Scolari offered £3.2m to replace Eriksson
Wednesday 07 May 2008
Thaksin Shinawatra has offered Luiz Felipe Scolari £3.25m a year to manage Manchester City and, in a move which has echoes of the Football Association's approach to the Brazilian ahead of the 2006 World Cup, he wants an answer before Scolari leads Portugal into the European Championship next month.
The approach to Scolari came, via a Brazilian agent, from Srisumrid Jack Taweesuk, City's executive director, whose attempts to lure the Portugal national manager are understood to have included a promise that money will be available to Scolari to buy "the players that he wants".
Though some in Portugal doubt the 59-year-old's willingness to trade his immense personal following in the country for Sven Goran Eriksson's job in Manchester, the sums of money on offer do seem to be attractive to him. The noises from Portugal last week were that Scolari was reluctant to remove his two sons, Fabricio and Leonardo, from further education in Lisbon and that the proximity of Spain's La Liga was therefore more of an attraction to him. But there was a suggestion from sources close to Scolari yesterday that Leonardo, his eldest son and a law student, could benefit from studying in Britain. Fabricio, it is thought, would stay with Scolari's wife in Lisbon if he took the job.
Taweesuk, the power-broker at Eastlands in Thaksin's absence and the director who last month entertained Ronaldinho's brother and agent, Roberto de Assis, at Eastlands, is understood to have offered Scolari a sum of just over €330,000 (£260,000) a month.
City need a quick decision to prevent the kind of rapid last-minute buying which characterised Eriksson's late arrival last summer. But it was not clear yesterday whether Scolari is ready to commit himself to Eastlands before Euro 2008. "He is in Lisbon preparing for the [Euro 2008] tournament. He has never accepted such offers before a tournament," one source close to the Brazilian said yesterday.
Thaksin clearly believes that his offer – £1m a year more than Eriksson is currently being paid and a salary which takes him near to the salary bracket of Sir Alex Ferguson – can secure Scolari's services but City's Thai contingent may have their work cut out persuading Scolari to join them after the peremptory way in which Eriksson is being pushed aside, despite lifting City to their best Premier League finish.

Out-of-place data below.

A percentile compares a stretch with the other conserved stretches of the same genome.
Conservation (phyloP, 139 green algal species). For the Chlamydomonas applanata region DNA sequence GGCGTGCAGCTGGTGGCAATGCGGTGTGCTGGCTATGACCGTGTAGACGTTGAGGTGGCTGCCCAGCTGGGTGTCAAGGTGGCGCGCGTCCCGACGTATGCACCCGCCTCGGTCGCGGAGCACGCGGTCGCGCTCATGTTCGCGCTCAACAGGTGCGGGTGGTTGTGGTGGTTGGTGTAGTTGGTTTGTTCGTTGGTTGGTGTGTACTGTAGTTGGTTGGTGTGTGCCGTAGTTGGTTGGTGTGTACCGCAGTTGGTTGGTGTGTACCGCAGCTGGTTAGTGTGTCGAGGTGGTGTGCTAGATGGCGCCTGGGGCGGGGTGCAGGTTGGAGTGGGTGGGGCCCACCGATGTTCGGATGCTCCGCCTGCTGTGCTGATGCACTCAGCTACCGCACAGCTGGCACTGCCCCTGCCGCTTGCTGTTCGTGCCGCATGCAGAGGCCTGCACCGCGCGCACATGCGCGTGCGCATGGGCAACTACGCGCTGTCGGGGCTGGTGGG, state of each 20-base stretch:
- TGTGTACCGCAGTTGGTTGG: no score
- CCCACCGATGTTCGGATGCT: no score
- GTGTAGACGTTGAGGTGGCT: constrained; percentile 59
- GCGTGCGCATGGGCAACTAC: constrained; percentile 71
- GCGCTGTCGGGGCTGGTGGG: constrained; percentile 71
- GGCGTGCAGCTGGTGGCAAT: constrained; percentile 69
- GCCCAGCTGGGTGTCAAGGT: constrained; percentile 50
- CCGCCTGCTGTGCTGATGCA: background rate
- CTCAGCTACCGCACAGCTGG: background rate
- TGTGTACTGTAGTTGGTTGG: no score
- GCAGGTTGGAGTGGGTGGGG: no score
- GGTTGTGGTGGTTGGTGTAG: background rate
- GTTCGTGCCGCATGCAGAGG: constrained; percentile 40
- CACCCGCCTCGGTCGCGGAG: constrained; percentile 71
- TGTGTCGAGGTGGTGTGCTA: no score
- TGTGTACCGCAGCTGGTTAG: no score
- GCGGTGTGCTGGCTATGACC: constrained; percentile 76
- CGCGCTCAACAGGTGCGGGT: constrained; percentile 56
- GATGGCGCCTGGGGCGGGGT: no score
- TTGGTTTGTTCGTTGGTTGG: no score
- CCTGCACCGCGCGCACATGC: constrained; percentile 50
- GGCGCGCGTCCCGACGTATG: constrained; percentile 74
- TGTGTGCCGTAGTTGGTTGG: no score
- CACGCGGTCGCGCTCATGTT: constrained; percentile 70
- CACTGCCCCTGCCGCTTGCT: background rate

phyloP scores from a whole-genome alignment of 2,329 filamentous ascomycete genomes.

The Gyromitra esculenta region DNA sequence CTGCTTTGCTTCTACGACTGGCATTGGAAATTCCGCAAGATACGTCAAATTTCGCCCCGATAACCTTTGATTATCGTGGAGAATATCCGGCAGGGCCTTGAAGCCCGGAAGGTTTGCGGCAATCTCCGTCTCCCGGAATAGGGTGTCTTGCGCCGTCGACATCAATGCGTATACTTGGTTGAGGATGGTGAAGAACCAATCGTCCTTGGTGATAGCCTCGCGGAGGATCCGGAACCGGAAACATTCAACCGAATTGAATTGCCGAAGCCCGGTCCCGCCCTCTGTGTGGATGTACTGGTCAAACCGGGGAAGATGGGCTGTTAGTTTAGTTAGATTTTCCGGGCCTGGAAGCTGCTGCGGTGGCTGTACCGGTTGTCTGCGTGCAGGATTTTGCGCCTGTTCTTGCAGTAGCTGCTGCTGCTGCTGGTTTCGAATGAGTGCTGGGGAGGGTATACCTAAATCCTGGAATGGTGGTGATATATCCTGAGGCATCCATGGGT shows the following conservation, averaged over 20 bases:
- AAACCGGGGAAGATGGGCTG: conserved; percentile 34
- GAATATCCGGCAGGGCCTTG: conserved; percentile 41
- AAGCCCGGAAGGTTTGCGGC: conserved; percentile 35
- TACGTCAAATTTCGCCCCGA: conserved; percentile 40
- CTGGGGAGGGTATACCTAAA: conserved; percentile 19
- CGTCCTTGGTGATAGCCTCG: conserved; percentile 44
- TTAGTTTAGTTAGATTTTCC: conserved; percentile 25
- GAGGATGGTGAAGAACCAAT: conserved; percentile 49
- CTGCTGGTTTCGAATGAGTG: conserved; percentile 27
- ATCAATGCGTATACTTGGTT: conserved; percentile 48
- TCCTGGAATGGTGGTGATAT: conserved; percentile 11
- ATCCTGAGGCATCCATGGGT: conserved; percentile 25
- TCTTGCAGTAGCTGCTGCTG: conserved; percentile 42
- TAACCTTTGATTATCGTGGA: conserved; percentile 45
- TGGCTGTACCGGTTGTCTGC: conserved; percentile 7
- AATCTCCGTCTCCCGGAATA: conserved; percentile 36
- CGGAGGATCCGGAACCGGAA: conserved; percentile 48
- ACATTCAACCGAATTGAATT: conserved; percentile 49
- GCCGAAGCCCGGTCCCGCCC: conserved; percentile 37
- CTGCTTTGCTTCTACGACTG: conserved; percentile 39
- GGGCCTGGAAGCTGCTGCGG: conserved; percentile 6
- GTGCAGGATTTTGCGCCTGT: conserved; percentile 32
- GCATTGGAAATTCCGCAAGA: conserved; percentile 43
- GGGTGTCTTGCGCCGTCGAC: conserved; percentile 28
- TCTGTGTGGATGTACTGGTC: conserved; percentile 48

Scolari also faces an indignant Manchester public, whatever funds Thaksin manages to muster – with a large percentage of his riches likely to be frozen in Thailand until after the summer. Eriksson has resisted any inclination to discuss a predicament which might mean him leading City on their forthcoming tour of Thailand and China while Scolari makes up his mind about the job. But a show of support for him by City fans at Anfield on Sunday certainly seem to have had an impact. "I don't get tired of hearing my name," Eriksson said. "The fans' backing made me emotional. It raised the hairs on the backs of my hand and made me freeze. I thank them all. I don't think I have ever felt so popular without winning anything but I have felt their warmth since I arrived at the club. They were magnificent."
The latest round of machinations at City have created a remarkable new chapter in the intertwining careers of Eriksson and his old nemesis Scolari. The managers both have homes in the affluent Lisbon district of Cascais. Despite eliminating Eriksson's England sides from the 2002 and 2006 World Cups, with his Brazilian and Portugal sides respectively, it was Scolari who offered words of support for Eriksson after the 2002 semi-final. "He proves managers are still crucial to getting the best out of players," Scolari said.
Scolari's aversion to the British media – the reason he gave for not taking the England job – could lead him to think twice now. A manager more motivated by money than most, he would also need a substantial pay package. On top of his estimated current £2.7m salary – £1.5m of which is paid by the Portuguese Football Federation, the rest by a series of major corporate sponsorships – he travels to Africa and South America for seminars and speaking engagements which are also lucrative. The international football scene allows him time for those engagements and City's Thai owners will be left under no illusion about their need to make good the loss of that income stream.
City are unwilling to discuss Eriksson's situation ahead of Saturday's last Premier League game at Middlesbrough, other than to say that Thaksin – as owner of the club – is "in contact" with City.
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